Yesterday Gemma (of Pretty Bobbins) wrote a really raw post about her creative process and the impact that trying to define herself as “modern” has had on her creative process.
Now I’m about to go way out of my comfort zone and come out of the stash closet and tell you all a little about how I think about using labels to define my quilting journey.
I’m putting this upfront and saying that this post is all about me. It’s about how the use of labels relates to me. It’s not a judgement on how others use them or apply them (there’s some exemptions to that statement). It’s about what the use of labels does for my creativity and why I loathe them. (Whoops, might have let the cat out of the bag there…)
When I started quilting I had no idea that there was this whole debate raging online and in quilt groups all over the world about “what is modern?”, “who is modern?” and “am I modern?”. I thought the biggest point of discussion was what fabrics to pick.
Then as my journey progressed and I became a little more addicted and wanted to know more I branched out and found quilters online, in print and in person. We shared our work and we talked about people we admired and it was all puppy dogs, unicorns and rainbows. Then I heard my first ever discussion about “modern quilting”.
Holy shizballs, where did all the puppy dogs, rainbows and unicorns go? There was real emotion tied up in this term. People were choosing sides and big blog posts (not unlike this one) were being written. There was a movement (and I’m not just talking about the one I did in my pants when I realised I was standing in the middle of all these terminological land mines that could cost me all these new creatively awesome people I’d found).
People were really invested in being a “modern quilter”. It surprised me (and it still does) and put me on the back foot (and it still does). I was not prepared for my wonderful little creative outlet to become an ideological war zone.
So, I did what I always do when confronted with the possibility of someone not liking me – I just avoided any situation in where I thought I might have to do some navel gazing and people might ask my opinion. (Although, really, who gives a toss what my opinion is on the subject as I’m about to go to lengths to prove, I’m just a quilter!)
Through quilting I have found a passion and a community that I have never had before and never realised I was missing from my life. I’ve met some amazing people, had some amazing experiences and have finally found an outlet for my creativity. I love my life and quilting, and it’s associated community, has a lot to do with that so if there was a chance that coming out of the closet and admitting my true feelings about “modern quilting” could see me shunned by that community than I wasn’t going to risk it.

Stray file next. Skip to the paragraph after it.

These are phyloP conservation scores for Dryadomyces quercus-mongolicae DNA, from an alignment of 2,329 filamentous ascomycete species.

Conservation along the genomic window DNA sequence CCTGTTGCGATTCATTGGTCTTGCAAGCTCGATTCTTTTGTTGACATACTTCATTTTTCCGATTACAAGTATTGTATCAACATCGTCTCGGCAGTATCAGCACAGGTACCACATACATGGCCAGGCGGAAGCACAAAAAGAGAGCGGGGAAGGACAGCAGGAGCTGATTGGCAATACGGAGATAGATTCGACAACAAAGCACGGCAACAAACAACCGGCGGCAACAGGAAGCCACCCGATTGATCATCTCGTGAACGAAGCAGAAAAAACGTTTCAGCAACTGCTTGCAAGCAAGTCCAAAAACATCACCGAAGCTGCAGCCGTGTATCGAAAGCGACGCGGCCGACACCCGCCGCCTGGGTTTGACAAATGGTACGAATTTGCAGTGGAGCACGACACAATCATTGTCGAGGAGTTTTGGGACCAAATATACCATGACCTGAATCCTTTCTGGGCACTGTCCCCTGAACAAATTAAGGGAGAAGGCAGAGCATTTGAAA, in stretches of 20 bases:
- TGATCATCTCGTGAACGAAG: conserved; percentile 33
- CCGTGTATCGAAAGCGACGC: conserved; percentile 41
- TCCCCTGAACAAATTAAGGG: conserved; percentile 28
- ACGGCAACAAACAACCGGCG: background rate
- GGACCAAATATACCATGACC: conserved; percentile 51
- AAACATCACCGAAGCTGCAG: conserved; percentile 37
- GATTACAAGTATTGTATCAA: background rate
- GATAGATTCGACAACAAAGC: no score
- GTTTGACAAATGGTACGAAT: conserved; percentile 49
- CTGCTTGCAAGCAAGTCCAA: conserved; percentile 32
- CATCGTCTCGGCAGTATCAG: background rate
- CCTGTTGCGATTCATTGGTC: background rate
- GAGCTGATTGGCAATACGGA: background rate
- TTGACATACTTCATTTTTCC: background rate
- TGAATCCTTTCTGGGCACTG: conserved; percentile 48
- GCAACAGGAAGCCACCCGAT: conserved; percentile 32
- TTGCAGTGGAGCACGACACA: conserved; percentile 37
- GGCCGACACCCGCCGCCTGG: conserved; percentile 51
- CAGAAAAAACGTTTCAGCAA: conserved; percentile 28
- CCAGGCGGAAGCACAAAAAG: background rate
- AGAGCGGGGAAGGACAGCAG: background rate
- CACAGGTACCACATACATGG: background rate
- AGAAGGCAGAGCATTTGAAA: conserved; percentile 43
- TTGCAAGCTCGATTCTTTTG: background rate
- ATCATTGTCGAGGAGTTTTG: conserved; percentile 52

Funny thing, if I really listened to my inner voice I’d know that any community that shunned me because I don’t want to refer to myself as a “modern quilter” isn’t a community I would want to be a part of any way, but sometimes a gnome just wants to be loved.
So here I am, just a girl, standing in front of her community, saying loudly and proudly that “I am a quilter”.
No more, no less.
I’m a quilter.
I’m not modern, I’m not traditional, I’m not mod-itional – I’m just me just having fun with fabric.
There’s no other title I’m looking for…. well maybe Supreme Commander… or Batman… I have found myself declaring “I’m Batman!” a lot lately…
For me, personally, I’m not comfortable putting any other descriptive word in front of it. (Ok, I lie, I often put “awesome” in front of it when I’m doing my pretend interviews like Jimmy from The Commitments.)
Maybe that’s because I don’t really understand the definitions. Or maybe it’s because I’m scared of inciting the anger of the “quilt police” by incorrectly labelling my work. Or maybe I’m scared of losing my place in a community I really love because I don’t want to label myself. Maybe it’s just because I try not to think too hard about something that brings me such joy and risk overanalysing my creativity away. Maybe it’s all of this and none of it – who knows.
Now, I don’t care if you want to put a descriptive or clarifying word in front of “quilter” or “quilting”. That’s awesome and I’d love to hear what the word means to you, what creative empowerment it brings you and how it feeds your creative process. I’m all about sharing in the joy and passion of quilting in a respectful and considerate way.